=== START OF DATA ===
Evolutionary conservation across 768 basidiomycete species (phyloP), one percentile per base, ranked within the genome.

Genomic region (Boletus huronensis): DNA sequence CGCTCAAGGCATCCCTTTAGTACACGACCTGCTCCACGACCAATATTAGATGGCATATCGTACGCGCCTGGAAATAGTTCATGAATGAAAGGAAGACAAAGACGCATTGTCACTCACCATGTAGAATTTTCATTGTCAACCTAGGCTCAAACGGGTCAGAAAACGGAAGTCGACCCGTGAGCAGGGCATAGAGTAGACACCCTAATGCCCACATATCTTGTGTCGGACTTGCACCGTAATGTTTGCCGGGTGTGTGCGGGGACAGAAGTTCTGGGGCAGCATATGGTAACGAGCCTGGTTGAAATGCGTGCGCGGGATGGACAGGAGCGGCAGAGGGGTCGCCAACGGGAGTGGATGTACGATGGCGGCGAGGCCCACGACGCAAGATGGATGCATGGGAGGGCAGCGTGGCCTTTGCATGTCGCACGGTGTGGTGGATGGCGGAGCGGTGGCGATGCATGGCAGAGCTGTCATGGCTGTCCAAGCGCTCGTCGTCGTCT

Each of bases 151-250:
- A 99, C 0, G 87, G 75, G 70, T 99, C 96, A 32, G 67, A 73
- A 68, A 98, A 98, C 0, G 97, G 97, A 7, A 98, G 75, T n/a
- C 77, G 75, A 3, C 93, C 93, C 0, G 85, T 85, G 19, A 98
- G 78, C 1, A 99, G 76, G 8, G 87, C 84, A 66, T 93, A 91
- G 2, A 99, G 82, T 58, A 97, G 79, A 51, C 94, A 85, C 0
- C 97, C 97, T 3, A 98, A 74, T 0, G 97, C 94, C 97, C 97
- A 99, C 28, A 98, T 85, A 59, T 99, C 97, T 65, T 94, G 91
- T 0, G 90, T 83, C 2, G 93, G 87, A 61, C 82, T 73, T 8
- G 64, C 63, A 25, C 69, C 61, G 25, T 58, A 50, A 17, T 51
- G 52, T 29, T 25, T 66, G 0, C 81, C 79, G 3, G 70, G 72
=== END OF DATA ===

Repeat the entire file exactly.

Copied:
Evolutionary conservation across 768 basidiomycete species (phyloP), one percentile per base, ranked within the genome.

Genomic region (Boletus huronensis): DNA sequence CGCTCAAGGCATCCCTTTAGTACACGACCTGCTCCACGACCAATATTAGATGGCATATCGTACGCGCCTGGAAATAGTTCATGAATGAAAGGAAGACAAAGACGCATTGTCACTCACCATGTAGAATTTTCATTGTCAACCTAGGCTCAAACGGGTCAGAAAACGGAAGTCGACCCGTGAGCAGGGCATAGAGTAGACACCCTAATGCCCACATATCTTGTGTCGGACTTGCACCGTAATGTTTGCCGGGTGTGTGCGGGGACAGAAGTTCTGGGGCAGCATATGGTAACGAGCCTGGTTGAAATGCGTGCGCGGGATGGACAGGAGCGGCAGAGGGGTCGCCAACGGGAGTGGATGTACGATGGCGGCGAGGCCCACGACGCAAGATGGATGCATGGGAGGGCAGCGTGGCCTTTGCATGTCGCACGGTGTGGTGGATGGCGGAGCGGTGGCGATGCATGGCAGAGCTGTCATGGCTGTCCAAGCGCTCGTCGTCGTCT

Each of bases 151-250:
- A 99, C 0, G 87, G 75, G 70, T 99, C 96, A 32, G 67, A 73
- A 68, A 98, A 98, C 0, G 97, G 97, A 7, A 98, G 75, T n/a
- C 77, G 75, A 3, C 93, C 93, C 0, G 85, T 85, G 19, A 98
- G 78, C 1, A 99, G 76, G 8, G 87, C 84, A 66, T 93, A 91
- G 2, A 99, G 82, T 58, A 97, G 79, A 51, C 94, A 85, C 0
- C 97, C 97, T 3, A 98, A 74, T 0, G 97, C 94, C 97, C 97
- A 99, C 28, A 98, T 85, A 59, T 99, C 97, T 65, T 94, G 91
- T 0, G 90, T 83, C 2, G 93, G 87, A 61, C 82, T 73, T 8
- G 64, C 63, A 25, C 69, C 61, G 25, T 58, A 50, A 17, T 51
- G 52, T 29, T 25, T 66, G 0, C 81, C 79, G 3, G 70, G 72